Book Review -- By: Anonymous
JMAT 14:1 (Spring 2010) p. 148
Poetry in the Song of Songs: A Literary Analysis. Patrick Hunt. New York: Peter Lang, 2008. 368 pages. $42.95.
Patrick Hunt, director of the Stanford Alpine Archaeology Project at Stanford University in California, has written a poetic analysis cataloging the various literary devices employed by the biblical author of the Song of Songs. By his own admission, Hunt’s study is not about theology or religion (1) nor is it a commentary (19). It is an investigation concerning the poetry of this ancient love song.
Concerning introductory matters, Hunt is brief in his remarks (only nineteen pages). While he recognizes the beauty of the poem and its association with the royal Solomon, he rejects Solomonic authorship based on the perceived late dating of the book and holds to an unknown author and date of composition (18). While he does not discuss its overall structure, he sees the Song as a “compilation of songs” (13). The purpose of the book may have been intended to be recited at Hebrew nuptials or used as “as a prelude to lovemaking, in the sense of emotional and mental foreplay” for mature lovers (10). While he recognizes the many ways the book has been interpreted over the centuries by Jews and Christians alike, he rejects its allegorical reading and chooses to recognize its simple and direct language of sexual love between a man and a woman that anyone who has loved can relate. Although Hunt follows a literal hermeneutic, he believes “that we cannot reconstruct one meaning for this great poem” (19)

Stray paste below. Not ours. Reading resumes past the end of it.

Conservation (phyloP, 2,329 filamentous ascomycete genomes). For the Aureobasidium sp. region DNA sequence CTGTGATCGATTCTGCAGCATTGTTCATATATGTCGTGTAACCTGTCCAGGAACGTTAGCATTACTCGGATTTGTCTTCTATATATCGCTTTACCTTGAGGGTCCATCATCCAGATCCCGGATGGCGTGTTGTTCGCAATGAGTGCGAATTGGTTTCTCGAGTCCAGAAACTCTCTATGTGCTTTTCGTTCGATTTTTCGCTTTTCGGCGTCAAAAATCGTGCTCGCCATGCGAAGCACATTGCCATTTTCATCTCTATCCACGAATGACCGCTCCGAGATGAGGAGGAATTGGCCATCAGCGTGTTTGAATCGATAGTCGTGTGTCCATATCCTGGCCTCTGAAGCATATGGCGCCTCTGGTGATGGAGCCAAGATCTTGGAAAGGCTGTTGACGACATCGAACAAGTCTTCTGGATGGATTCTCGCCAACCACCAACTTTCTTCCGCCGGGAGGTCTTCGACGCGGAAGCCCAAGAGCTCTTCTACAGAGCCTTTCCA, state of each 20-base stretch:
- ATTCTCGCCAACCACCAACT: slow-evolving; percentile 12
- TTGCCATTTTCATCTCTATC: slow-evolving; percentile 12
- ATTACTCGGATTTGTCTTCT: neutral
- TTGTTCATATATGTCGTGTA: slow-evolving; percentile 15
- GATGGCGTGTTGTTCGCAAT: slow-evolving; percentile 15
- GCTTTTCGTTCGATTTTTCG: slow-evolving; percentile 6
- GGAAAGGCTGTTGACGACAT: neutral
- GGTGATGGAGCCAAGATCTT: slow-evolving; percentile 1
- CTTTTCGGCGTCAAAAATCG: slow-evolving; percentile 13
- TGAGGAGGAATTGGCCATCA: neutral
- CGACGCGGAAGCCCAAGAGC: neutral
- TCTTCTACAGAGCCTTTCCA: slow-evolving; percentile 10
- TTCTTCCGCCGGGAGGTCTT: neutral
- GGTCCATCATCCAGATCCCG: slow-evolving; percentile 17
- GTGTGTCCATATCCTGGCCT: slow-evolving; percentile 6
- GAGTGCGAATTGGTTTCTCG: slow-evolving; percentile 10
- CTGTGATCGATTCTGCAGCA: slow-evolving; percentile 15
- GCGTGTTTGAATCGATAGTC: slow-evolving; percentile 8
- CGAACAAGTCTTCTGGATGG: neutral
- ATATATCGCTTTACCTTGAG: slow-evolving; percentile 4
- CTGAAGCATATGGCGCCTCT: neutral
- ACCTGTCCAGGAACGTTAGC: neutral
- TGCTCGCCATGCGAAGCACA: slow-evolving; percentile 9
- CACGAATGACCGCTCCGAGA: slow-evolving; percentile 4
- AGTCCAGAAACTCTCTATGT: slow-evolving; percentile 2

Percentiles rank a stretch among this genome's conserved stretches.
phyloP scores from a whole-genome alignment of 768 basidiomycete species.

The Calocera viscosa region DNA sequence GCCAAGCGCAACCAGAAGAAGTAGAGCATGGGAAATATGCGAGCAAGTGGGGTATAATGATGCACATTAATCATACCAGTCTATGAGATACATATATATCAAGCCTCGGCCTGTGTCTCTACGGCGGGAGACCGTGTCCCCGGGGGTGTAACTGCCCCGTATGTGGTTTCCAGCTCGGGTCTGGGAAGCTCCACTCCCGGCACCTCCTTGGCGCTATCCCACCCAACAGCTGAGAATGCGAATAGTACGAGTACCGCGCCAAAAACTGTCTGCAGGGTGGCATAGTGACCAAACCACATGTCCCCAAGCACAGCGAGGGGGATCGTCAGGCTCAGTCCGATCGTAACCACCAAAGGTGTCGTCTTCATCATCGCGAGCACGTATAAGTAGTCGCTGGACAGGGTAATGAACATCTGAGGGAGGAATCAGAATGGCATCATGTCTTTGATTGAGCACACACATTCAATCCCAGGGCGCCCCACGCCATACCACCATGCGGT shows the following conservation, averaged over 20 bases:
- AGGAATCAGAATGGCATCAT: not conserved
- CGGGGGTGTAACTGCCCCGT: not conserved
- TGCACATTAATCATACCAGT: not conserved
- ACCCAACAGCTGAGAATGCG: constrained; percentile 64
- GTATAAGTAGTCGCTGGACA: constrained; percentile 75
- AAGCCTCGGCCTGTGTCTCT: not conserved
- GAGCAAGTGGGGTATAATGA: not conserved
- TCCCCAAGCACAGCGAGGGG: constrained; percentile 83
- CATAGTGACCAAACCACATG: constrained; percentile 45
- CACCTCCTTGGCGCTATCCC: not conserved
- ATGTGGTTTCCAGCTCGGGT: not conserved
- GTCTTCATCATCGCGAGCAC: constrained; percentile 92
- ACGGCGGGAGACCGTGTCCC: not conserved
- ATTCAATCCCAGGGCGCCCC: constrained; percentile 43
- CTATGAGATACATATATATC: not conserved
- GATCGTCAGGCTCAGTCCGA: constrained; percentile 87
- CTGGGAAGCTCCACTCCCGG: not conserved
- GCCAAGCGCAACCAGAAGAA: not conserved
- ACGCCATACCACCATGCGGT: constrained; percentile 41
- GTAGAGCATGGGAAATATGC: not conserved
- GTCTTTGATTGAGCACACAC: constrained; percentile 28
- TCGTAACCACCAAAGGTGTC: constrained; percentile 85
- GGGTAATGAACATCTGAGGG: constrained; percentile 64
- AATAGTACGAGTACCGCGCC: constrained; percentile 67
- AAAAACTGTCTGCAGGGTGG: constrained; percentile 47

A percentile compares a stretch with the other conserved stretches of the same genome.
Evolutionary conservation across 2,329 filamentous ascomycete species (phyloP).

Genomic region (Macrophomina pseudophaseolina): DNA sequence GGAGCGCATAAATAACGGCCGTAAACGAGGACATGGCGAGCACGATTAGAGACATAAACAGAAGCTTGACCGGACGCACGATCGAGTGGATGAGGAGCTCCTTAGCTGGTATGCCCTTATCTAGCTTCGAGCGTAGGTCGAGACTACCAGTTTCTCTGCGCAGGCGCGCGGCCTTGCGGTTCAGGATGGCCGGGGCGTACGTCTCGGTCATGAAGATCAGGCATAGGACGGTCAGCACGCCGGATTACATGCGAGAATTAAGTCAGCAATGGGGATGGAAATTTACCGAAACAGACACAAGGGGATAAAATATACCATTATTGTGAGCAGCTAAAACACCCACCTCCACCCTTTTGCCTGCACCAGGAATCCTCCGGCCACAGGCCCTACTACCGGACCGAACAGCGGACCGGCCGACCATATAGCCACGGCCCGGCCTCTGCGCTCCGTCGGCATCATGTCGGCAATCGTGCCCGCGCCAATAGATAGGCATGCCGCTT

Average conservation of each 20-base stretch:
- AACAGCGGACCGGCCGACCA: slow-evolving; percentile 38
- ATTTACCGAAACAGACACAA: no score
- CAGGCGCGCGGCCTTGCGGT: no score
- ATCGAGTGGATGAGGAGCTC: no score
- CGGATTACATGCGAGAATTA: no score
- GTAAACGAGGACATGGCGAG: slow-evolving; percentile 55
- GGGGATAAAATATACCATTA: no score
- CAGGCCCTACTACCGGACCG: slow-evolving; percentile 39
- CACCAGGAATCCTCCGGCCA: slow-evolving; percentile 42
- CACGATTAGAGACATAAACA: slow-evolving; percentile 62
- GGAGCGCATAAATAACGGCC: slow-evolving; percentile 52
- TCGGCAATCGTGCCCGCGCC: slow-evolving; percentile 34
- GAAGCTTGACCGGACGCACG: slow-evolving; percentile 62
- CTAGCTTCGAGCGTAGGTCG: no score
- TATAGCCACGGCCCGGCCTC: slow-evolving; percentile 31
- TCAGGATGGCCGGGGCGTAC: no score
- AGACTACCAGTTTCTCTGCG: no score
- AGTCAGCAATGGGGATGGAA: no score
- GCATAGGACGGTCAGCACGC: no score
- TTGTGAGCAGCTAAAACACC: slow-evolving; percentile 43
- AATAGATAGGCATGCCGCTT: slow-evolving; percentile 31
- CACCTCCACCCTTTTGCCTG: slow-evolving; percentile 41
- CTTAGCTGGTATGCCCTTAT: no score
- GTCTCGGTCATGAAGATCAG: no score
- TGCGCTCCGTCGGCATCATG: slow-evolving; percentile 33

In Chapter 2 (pages 21-65), Hunt analyzes the “figurative language of desire” such as simile, paronomasia, chiasmus, anabasis, pleonasm, meiosis, metonymy, topographia, parallelism and others. While his investigation concerning any one device is not exhaustive, he offers enough examples of each so the reader can understand how they function within the Song. While one may argue over Hunt’s labeling of individual literary devices, (even he questions if the ancient biblical author was intentional in his employment of each of these devices ) his study is a helpful one since no work in the Song to date has attempted to catalog so many different devices in one work.
JMAT 14:1 (Spring 2010) p. 149
Hunt investigates paronomasia or wordplay in Chapter 3 (66-81). Chapter 4 (67-101) is given to the study of the analysis of sensory images which he numbers at over 200 (99). Chapter 5 (103-139) looks at the fertility imagery found in the flowers, fruits and spices and their erotic connections while chapter six (141-160) presents a study of the animal imagery found in the Song. Chapter 7 (161-180) explores the metaphor of eating and drinking in connection with the lovers’ desire for one anot...
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